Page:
ADA celebrates anniversary as Illinois cuts service to disabled

Today is the 20th anniversary of the Americans with Disabilities Act, but unfortunately, there isn't much to celebrate lately. Illinois' Department of Human Services will undergo $310 million in cuts, mostly in the disability and mental health services area, according to Progress Illinois. This could affect as much as 70,000 people with mental illnesses in the coming months. The Chicago Reporter also reported today about the mixed results of the ADA, and its cause for both celebration and sober reflection. 


Also...
  • Gov. Pat Quinn named members to his newly formed Anti-Violence Commission
    to confront the widespread violence facing many Illinois communities
    and help come up with solutions. Members and participants will
    include family members of victims, neighborhood groups, authorities
    and experts on violence.

  • The Chicago City Council
    finance committee approved a third Walmart, which will be located in the South Side
    neighborhood of Chatham, according to the Chicago Reader.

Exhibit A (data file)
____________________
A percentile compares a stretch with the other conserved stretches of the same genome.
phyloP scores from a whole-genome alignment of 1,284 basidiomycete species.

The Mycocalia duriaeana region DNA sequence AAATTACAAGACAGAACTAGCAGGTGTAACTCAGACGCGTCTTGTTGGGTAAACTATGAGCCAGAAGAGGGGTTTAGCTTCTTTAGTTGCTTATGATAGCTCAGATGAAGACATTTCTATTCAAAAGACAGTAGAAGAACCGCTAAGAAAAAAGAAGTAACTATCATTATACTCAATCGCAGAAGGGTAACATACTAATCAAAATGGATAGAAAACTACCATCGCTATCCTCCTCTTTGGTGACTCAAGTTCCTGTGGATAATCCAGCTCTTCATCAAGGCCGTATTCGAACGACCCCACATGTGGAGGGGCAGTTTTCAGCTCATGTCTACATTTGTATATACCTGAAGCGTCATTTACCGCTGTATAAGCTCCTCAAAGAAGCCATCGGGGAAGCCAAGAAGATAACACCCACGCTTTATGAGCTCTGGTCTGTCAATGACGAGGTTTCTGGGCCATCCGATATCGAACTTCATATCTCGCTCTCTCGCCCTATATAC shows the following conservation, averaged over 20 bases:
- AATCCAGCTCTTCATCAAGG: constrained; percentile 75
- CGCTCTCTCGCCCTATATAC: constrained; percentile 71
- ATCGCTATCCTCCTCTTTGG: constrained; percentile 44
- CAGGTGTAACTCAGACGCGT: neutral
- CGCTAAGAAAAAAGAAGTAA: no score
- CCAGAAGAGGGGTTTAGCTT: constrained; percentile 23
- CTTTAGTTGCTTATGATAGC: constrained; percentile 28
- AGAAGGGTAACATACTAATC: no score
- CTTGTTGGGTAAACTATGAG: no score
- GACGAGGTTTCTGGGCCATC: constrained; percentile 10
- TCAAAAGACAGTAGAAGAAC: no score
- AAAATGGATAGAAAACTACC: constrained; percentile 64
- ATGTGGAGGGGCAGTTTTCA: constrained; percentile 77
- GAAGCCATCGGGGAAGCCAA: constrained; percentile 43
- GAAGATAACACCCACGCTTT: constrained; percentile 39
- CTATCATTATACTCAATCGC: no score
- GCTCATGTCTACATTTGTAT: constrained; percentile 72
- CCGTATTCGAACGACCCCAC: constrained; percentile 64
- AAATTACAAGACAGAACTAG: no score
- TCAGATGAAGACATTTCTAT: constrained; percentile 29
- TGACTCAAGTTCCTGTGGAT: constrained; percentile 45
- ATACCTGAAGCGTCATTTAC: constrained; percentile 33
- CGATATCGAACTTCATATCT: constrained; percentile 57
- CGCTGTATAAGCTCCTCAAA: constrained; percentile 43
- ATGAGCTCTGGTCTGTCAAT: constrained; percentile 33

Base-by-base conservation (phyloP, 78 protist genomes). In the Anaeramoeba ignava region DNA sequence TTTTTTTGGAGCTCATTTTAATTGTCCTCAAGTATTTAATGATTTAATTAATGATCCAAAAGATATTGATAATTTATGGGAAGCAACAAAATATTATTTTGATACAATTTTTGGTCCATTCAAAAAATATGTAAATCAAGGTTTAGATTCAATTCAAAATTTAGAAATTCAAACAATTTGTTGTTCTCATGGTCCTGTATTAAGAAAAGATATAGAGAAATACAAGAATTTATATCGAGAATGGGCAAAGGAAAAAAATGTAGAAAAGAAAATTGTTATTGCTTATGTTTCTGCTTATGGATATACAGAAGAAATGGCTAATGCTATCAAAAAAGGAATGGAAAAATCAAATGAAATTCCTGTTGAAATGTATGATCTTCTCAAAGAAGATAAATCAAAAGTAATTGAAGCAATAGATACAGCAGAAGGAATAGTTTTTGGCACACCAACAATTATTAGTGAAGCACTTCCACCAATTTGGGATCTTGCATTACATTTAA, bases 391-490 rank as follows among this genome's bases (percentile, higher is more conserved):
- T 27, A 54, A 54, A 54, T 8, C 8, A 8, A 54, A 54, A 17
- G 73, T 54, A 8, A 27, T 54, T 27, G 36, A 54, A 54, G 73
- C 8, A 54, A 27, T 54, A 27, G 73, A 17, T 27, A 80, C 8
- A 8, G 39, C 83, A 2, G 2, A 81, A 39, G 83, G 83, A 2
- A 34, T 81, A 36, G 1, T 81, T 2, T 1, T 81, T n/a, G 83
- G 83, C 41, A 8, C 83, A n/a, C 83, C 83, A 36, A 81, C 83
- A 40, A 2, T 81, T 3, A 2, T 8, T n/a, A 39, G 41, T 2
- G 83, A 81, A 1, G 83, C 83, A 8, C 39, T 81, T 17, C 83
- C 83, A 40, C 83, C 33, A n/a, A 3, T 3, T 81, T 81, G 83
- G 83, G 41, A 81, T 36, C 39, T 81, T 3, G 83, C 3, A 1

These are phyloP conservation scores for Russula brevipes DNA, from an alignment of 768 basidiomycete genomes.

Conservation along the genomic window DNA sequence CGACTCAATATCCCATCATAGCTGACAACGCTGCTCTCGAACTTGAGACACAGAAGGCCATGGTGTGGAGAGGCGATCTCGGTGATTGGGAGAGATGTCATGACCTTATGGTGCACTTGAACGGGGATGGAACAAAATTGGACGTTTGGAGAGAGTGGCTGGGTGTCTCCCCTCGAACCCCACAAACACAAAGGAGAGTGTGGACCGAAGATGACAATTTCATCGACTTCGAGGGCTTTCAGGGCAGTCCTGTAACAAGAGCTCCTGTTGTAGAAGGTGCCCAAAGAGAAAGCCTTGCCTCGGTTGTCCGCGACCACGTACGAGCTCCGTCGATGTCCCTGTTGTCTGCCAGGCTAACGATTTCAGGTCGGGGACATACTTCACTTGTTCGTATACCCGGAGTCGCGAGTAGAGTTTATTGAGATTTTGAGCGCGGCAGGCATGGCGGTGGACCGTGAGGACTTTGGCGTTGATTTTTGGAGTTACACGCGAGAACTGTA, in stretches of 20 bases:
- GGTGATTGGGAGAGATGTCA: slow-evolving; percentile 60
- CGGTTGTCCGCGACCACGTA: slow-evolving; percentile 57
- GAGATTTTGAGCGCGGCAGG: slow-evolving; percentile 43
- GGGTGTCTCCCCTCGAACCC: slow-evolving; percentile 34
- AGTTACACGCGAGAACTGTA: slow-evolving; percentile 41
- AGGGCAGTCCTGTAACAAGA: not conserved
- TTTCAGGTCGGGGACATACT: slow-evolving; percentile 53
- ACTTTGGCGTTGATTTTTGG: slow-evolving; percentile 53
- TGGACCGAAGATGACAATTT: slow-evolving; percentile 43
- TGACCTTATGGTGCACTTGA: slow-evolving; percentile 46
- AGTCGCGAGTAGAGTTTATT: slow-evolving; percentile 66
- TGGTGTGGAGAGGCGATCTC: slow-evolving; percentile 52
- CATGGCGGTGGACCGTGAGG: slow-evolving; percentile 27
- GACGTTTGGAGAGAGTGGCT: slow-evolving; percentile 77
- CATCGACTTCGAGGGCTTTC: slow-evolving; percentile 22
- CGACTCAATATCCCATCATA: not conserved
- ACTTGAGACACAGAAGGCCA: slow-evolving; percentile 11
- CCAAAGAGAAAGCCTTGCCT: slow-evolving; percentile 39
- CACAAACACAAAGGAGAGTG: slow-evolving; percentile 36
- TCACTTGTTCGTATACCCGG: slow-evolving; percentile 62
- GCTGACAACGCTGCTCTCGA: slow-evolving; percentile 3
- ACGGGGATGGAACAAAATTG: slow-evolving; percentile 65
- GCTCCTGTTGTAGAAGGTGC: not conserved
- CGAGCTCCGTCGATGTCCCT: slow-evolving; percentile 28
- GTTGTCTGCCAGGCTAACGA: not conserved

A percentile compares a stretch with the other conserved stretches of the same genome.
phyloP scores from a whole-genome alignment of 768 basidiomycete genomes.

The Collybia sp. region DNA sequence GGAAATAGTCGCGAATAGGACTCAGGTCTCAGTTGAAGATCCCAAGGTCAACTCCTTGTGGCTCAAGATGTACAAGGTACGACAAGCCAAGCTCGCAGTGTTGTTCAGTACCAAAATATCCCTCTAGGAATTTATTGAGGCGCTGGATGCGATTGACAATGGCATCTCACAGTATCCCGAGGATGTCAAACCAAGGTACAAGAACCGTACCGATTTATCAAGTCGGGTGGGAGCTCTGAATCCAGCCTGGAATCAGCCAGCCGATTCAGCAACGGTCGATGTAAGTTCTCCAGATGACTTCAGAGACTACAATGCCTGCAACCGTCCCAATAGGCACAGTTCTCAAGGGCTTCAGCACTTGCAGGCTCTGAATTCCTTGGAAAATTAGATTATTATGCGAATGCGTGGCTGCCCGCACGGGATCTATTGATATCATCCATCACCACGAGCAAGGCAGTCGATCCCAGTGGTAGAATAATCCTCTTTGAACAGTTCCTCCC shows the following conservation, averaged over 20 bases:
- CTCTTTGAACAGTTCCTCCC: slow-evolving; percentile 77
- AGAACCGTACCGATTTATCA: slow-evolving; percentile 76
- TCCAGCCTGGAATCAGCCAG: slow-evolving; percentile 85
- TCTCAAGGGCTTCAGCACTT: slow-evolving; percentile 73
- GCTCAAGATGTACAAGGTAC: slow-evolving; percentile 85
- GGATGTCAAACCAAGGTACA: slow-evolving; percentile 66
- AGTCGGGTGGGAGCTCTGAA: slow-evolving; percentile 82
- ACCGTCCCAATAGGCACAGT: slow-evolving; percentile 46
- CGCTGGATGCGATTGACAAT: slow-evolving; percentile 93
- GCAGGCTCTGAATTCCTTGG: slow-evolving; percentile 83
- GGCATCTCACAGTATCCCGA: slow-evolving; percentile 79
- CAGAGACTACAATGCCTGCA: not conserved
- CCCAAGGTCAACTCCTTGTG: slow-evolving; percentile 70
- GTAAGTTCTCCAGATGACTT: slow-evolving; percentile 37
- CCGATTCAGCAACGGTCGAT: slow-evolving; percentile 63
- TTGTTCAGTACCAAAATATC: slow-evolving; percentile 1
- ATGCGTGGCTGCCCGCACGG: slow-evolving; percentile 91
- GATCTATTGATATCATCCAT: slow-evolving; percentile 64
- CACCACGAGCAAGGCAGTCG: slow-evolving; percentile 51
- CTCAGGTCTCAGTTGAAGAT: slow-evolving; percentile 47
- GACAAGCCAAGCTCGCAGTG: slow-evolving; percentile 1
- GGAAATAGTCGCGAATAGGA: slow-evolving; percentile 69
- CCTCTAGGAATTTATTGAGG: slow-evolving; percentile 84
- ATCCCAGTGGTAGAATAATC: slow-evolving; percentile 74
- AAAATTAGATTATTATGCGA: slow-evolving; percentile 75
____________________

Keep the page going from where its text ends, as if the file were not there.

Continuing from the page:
Although this is the second Walmart to come before the city council this summer, there are still major labor concerns among aldermen. 
  • Anti-immigration laws, similar to that of Arizona's, have failed to get legislative support this summer, according to the Progressive States Network. Also, Mexico is bracing for a possible surge in U.S. deportees when Arizona's law is implemented on Tuesday, USA Today.
  • Since
    the passage of Arizona's anti-immigration law that allows the state to
    enforce federal immigration law, there has been a lot of focus on other
    anti-immigration laws around the country. However, most of these laws
    have failed to pass into legislation largely because of Arizona's SB
    1070, according to the Progressive States Network. Also, Mexico is bracing for the effects of Arizona's law when it is implemented on Tuesday, USA Today reports, which could mean a surge of deportees. 

  • Home sales, though the values of those homes are down. The sale of new single-family homes rose by 23.6 percent from May to June, reports the Christian Science Monitor.
    However, the average price of selling a new single-family home has dropped
    to $242,900, the lowest selling price for June since 2003.

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